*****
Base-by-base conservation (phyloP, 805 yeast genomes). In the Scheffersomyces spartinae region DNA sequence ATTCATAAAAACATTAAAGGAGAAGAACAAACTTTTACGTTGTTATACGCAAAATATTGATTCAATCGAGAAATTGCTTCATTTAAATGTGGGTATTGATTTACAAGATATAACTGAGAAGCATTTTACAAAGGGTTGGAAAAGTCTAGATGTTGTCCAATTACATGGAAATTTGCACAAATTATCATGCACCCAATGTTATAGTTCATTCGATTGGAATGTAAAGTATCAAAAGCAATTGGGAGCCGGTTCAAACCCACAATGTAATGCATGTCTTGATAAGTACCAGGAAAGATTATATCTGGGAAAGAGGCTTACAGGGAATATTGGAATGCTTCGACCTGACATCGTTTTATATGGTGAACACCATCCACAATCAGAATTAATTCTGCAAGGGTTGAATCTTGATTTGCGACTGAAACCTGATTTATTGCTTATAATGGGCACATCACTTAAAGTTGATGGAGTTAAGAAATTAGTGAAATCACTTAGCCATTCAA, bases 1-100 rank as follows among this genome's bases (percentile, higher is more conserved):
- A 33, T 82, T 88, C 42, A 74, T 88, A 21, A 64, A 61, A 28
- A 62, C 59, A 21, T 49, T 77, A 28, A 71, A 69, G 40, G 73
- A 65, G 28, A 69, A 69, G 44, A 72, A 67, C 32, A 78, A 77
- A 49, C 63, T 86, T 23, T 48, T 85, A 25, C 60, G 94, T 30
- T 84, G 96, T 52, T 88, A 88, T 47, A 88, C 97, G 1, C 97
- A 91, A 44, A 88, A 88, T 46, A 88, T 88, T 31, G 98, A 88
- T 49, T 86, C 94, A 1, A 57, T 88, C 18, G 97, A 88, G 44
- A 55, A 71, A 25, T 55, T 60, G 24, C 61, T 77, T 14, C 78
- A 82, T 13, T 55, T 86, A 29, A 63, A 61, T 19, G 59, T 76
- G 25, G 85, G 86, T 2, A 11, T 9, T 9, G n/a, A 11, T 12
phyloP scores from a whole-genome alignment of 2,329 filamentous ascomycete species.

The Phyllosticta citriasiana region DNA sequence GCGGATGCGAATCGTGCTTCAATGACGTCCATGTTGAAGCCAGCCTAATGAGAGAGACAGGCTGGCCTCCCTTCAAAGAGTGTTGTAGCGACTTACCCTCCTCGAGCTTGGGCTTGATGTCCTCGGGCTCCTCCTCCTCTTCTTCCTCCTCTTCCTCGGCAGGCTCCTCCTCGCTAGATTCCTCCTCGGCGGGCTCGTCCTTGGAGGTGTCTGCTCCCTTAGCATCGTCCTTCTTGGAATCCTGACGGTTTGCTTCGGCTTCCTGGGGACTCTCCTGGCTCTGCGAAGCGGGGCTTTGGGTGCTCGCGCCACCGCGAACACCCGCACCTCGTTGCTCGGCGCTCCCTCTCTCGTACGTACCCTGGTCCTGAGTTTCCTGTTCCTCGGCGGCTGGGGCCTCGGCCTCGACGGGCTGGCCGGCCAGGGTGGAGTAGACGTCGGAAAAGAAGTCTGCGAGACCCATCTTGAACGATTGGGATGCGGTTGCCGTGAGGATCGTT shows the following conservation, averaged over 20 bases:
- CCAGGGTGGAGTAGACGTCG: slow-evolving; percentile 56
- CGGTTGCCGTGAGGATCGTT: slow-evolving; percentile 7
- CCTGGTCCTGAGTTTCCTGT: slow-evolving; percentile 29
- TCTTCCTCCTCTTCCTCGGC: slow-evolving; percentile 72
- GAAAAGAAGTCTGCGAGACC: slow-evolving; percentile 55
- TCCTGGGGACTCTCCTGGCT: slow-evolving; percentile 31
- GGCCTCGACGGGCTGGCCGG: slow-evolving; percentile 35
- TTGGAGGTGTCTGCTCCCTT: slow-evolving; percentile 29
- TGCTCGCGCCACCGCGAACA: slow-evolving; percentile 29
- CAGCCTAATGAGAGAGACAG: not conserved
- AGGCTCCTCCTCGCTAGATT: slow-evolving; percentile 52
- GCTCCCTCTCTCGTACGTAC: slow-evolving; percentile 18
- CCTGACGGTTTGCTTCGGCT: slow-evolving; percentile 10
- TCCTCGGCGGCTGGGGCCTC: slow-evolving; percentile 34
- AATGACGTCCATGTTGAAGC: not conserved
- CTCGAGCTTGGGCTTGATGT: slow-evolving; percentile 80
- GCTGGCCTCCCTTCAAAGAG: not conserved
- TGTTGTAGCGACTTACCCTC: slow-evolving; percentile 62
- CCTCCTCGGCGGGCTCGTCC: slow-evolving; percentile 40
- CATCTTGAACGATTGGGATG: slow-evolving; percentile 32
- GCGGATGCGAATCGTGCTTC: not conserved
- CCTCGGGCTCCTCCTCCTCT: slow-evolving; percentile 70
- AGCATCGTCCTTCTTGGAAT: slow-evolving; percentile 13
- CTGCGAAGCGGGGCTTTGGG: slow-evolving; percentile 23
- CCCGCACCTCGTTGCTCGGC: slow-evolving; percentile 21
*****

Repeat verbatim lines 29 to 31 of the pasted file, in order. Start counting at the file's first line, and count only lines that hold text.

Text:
- CTCGAGCTTGGGCTTGATGT: slow-evolving; percentile 80
- GCTGGCCTCCCTTCAAAGAG: not conserved
- TGTTGTAGCGACTTACCCTC: slow-evolving; percentile 62